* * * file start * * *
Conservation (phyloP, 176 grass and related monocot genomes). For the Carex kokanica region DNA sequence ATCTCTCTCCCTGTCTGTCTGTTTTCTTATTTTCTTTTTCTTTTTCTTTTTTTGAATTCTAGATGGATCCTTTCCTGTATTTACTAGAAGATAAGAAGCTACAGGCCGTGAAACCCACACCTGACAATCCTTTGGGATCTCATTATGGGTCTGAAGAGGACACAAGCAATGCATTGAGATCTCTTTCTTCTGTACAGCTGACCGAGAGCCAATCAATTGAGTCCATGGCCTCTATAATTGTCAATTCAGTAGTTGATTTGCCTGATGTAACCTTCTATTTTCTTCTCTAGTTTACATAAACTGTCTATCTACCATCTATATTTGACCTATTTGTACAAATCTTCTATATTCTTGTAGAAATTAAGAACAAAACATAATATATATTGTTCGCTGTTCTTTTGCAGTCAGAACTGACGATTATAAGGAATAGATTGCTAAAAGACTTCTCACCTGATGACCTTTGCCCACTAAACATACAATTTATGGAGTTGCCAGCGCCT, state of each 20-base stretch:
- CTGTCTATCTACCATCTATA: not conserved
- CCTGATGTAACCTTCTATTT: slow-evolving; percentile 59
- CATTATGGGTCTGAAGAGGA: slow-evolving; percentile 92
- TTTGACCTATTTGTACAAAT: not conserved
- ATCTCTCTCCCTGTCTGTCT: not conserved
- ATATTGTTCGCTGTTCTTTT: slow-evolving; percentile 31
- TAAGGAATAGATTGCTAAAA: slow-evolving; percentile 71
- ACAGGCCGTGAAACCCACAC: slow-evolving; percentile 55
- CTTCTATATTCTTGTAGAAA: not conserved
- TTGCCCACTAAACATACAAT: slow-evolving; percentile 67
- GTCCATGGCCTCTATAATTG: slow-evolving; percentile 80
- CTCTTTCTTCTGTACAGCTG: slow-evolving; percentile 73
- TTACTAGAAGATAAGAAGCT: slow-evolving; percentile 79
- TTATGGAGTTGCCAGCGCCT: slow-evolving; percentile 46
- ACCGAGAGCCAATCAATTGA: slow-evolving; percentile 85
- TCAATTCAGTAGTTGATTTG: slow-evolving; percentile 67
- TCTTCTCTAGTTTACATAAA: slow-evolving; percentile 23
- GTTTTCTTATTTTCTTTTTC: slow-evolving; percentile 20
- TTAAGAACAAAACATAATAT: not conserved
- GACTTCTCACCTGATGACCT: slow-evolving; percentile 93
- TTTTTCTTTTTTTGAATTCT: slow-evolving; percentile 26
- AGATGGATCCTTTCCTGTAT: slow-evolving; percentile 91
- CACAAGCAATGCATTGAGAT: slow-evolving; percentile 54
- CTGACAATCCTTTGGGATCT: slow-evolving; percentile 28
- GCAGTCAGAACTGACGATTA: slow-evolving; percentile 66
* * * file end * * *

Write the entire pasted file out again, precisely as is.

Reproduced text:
Conservation (phyloP, 176 grass and related monocot genomes). For the Carex kokanica region DNA sequence ATCTCTCTCCCTGTCTGTCTGTTTTCTTATTTTCTTTTTCTTTTTCTTTTTTTGAATTCTAGATGGATCCTTTCCTGTATTTACTAGAAGATAAGAAGCTACAGGCCGTGAAACCCACACCTGACAATCCTTTGGGATCTCATTATGGGTCTGAAGAGGACACAAGCAATGCATTGAGATCTCTTTCTTCTGTACAGCTGACCGAGAGCCAATCAATTGAGTCCATGGCCTCTATAATTGTCAATTCAGTAGTTGATTTGCCTGATGTAACCTTCTATTTTCTTCTCTAGTTTACATAAACTGTCTATCTACCATCTATATTTGACCTATTTGTACAAATCTTCTATATTCTTGTAGAAATTAAGAACAAAACATAATATATATTGTTCGCTGTTCTTTTGCAGTCAGAACTGACGATTATAAGGAATAGATTGCTAAAAGACTTCTCACCTGATGACCTTTGCCCACTAAACATACAATTTATGGAGTTGCCAGCGCCT, state of each 20-base stretch:
- CTGTCTATCTACCATCTATA: not conserved
- CCTGATGTAACCTTCTATTT: slow-evolving; percentile 59
- CATTATGGGTCTGAAGAGGA: slow-evolving; percentile 92
- TTTGACCTATTTGTACAAAT: not conserved
- ATCTCTCTCCCTGTCTGTCT: not conserved
- ATATTGTTCGCTGTTCTTTT: slow-evolving; percentile 31
- TAAGGAATAGATTGCTAAAA: slow-evolving; percentile 71
- ACAGGCCGTGAAACCCACAC: slow-evolving; percentile 55
- CTTCTATATTCTTGTAGAAA: not conserved
- TTGCCCACTAAACATACAAT: slow-evolving; percentile 67
- GTCCATGGCCTCTATAATTG: slow-evolving; percentile 80
- CTCTTTCTTCTGTACAGCTG: slow-evolving; percentile 73
- TTACTAGAAGATAAGAAGCT: slow-evolving; percentile 79
- TTATGGAGTTGCCAGCGCCT: slow-evolving; percentile 46
- ACCGAGAGCCAATCAATTGA: slow-evolving; percentile 85
- TCAATTCAGTAGTTGATTTG: slow-evolving; percentile 67
- TCTTCTCTAGTTTACATAAA: slow-evolving; percentile 23
- GTTTTCTTATTTTCTTTTTC: slow-evolving; percentile 20
- TTAAGAACAAAACATAATAT: not conserved
- GACTTCTCACCTGATGACCT: slow-evolving; percentile 93
- TTTTTCTTTTTTTGAATTCT: slow-evolving; percentile 26
- AGATGGATCCTTTCCTGTAT: slow-evolving; percentile 91
- CACAAGCAATGCATTGAGAT: slow-evolving; percentile 54
- CTGACAATCCTTTGGGATCT: slow-evolving; percentile 28
- GCAGTCAGAACTGACGATTA: slow-evolving; percentile 66